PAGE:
Transfer of a Going Concern (TOGC) treatment is always subjective, but some are more subjective than others.
A media business sold opted land and property at Teddington (the old Teddington lock TV studios of The Big Breakfast and Magpie fame). Before selling the property, it granted a lease in one of the properties on the site to the advisors of the buyers. This was one of the arguments for the transaction to be treated as a TOGC; being the transfer of a property letting business. The other argument was that the transfer was of a property development business.
The case required all the parties to give full access to their records (although HMRC did have to ask several times). Emails between the legal representatives were quoted at length which HMRC said showed that the sole purpose of the new tenancy was to enable a TOGC; although HMRC was at pains to point out that it did not allege abuse. The tribunal agreed that whilst the form of the contracts was not the same as the substance of the transaction it was not abusive.
The Corporate Tax returns of the buyer (yes, HMRC checked) and emails to HMRC about its income status were used to show that the buyer did not bill for or receive any rent after the purchase.
The tribunal dismissed this argument (transferring a letting business) as the tenants at the time of transfer were introduced by the buyer. This had echoes of a previous case (Royal College of Paediatrics) were similar steps taken in that case to prevent the buyer incurring largely irrecoverable input tax, which was also dismissed.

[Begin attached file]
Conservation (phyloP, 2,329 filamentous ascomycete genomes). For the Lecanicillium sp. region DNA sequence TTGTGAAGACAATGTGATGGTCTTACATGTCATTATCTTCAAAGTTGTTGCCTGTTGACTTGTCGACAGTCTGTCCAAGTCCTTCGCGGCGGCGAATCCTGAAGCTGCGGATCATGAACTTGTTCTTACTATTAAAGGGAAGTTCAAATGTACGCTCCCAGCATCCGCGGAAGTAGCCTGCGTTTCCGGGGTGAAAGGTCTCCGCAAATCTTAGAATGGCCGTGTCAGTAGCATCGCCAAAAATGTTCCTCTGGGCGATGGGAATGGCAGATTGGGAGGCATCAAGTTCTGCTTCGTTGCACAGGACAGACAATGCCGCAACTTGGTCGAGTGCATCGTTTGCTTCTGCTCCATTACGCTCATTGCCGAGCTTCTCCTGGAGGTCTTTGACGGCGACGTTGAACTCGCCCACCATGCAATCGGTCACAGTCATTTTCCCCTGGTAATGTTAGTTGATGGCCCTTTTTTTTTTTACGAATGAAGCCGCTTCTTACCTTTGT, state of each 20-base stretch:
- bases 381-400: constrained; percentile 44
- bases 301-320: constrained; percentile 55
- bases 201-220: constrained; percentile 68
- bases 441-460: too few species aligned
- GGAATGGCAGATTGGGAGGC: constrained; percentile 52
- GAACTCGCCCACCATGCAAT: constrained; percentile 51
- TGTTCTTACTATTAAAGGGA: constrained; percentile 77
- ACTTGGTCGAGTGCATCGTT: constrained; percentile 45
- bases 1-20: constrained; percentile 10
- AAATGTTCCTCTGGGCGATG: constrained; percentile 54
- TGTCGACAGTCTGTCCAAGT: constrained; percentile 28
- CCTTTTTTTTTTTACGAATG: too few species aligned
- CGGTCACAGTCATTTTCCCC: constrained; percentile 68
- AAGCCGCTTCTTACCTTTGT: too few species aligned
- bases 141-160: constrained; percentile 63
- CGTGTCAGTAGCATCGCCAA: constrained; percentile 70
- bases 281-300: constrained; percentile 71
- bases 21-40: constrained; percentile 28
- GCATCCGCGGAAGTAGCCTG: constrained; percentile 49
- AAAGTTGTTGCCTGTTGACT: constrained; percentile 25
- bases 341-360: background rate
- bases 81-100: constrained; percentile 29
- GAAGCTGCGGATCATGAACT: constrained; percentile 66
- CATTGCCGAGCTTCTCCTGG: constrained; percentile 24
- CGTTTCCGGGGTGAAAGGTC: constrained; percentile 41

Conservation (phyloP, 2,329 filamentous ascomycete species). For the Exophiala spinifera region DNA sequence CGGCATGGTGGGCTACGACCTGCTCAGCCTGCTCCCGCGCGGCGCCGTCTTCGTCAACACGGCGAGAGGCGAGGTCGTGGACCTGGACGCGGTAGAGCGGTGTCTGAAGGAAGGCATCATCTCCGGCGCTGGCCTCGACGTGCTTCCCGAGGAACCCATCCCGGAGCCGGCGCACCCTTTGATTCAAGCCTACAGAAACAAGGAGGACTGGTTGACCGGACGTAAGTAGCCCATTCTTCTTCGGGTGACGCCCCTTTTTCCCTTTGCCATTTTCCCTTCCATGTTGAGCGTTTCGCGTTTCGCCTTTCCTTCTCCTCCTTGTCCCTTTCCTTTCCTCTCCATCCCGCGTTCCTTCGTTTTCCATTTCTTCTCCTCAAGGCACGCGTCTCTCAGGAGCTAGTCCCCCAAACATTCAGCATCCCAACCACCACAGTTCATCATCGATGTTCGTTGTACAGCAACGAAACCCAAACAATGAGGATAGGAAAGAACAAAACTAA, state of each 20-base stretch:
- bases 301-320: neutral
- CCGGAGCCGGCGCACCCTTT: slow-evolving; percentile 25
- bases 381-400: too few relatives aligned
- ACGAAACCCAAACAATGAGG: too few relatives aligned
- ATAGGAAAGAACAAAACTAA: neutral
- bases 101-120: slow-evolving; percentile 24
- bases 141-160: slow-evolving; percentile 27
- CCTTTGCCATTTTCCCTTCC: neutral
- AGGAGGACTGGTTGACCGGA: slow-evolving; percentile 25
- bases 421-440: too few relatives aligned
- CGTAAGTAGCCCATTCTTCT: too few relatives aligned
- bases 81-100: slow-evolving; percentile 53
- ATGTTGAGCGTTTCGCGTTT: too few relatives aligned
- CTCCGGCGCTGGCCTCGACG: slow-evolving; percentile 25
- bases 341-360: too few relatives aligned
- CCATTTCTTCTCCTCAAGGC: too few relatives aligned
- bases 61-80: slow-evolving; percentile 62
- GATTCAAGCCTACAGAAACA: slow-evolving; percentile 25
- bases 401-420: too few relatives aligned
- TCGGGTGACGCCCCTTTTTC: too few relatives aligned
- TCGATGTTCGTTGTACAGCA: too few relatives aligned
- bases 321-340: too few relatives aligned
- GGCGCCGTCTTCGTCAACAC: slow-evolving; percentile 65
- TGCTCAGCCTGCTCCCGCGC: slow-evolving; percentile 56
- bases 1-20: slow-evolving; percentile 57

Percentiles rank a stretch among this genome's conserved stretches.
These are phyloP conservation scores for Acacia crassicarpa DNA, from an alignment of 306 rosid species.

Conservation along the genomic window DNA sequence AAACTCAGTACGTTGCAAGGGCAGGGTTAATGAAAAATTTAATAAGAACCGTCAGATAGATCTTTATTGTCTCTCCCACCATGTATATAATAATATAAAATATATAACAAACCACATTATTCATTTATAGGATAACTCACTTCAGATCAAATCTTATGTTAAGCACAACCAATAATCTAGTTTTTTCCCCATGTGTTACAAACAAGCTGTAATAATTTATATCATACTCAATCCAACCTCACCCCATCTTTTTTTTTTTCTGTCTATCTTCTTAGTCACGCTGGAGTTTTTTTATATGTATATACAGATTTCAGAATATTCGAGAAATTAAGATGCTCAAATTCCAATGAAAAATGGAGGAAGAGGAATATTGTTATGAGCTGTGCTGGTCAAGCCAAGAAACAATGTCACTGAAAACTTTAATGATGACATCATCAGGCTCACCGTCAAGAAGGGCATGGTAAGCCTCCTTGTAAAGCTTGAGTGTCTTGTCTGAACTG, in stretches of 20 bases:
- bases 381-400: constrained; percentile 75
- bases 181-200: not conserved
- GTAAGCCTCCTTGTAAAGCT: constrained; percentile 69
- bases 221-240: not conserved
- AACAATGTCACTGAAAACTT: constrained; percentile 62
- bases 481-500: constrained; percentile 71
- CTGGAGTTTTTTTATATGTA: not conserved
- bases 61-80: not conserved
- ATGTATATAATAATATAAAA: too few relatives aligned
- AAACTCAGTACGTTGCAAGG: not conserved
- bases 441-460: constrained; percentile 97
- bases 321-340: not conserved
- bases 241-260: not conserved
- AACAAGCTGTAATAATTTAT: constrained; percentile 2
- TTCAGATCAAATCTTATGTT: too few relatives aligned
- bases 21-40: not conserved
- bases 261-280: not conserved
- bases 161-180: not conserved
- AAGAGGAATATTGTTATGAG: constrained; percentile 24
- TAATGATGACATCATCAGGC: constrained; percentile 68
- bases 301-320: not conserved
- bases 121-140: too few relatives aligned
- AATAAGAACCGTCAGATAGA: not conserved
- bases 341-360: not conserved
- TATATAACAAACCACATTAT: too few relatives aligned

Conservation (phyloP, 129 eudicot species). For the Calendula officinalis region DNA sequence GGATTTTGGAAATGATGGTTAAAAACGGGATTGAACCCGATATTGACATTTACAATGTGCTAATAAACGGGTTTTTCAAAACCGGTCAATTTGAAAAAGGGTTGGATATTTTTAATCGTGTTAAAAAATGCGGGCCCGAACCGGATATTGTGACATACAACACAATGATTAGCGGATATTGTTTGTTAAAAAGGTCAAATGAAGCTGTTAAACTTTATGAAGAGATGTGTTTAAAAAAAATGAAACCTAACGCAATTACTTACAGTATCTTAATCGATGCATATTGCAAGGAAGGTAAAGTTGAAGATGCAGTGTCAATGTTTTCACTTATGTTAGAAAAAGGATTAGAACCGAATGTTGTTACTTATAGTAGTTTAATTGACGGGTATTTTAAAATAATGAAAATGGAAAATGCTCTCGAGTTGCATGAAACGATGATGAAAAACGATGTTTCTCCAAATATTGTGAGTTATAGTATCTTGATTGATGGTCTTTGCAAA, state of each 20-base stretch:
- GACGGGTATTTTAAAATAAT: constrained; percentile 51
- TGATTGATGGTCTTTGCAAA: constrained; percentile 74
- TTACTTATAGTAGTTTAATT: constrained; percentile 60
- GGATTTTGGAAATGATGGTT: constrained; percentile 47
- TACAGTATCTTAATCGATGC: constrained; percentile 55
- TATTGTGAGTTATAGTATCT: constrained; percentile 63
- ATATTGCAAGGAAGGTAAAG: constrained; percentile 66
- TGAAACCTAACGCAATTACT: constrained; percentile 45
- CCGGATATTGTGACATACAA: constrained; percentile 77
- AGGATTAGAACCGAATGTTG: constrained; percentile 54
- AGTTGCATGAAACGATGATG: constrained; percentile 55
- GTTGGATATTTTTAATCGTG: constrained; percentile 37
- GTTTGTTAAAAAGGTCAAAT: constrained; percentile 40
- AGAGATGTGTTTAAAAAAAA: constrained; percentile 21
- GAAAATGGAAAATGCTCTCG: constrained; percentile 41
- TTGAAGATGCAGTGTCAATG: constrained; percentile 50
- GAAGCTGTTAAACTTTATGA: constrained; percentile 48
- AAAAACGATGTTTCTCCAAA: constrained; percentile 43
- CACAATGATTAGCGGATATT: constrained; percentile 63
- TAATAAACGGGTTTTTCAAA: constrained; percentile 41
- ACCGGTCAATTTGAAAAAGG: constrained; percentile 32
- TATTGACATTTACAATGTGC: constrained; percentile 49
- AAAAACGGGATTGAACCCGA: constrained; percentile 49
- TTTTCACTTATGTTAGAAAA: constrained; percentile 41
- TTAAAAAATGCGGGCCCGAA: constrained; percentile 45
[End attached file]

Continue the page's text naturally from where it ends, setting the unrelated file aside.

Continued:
What was different between the two is that the Royal College of Paediatrics let a room in the property, whereas the seller here let a building on the site. HMRC has different views on what is seen as sufficient to qualify as a property letting business when dealing with a property and a site or estate. It’s quite common for a room or floor in a building to be seen as more than incidental, but for a site or estate there are greater risks of being seen as insufficient to meet the criteria of being a letting business.
But, what about the transfer of a property development business?
The tribunal examined marketing material produced by the seller as well as heads of terms for the sale. The latter referred to numerous times to vacant possession. The marketing information was about the sale of a development opportunity, not an existing development business. At no point was the seller seen to want to undertake development, and obtaining planning permission was not sufficient in itself.
This is an important and useful case in showing that trying to form a TOGC when there’s little substance to it, is likely to be challenged by HMRC; and HMRC’s approach is to assess for the ‘missing’ VAT rather than step back and see that whatever was charged by the seller was reclaimable by the buyer. The addition of the VAT also raises the issue of up to £680,000 of under declared SDLT.
So why ‘numbers’? The tribunal refers to a joint bundle of documents running to 1,999 pages; one witness for the appellant had a bundle of exhibits running to 2,977 pages and the assessment was for £17 million.
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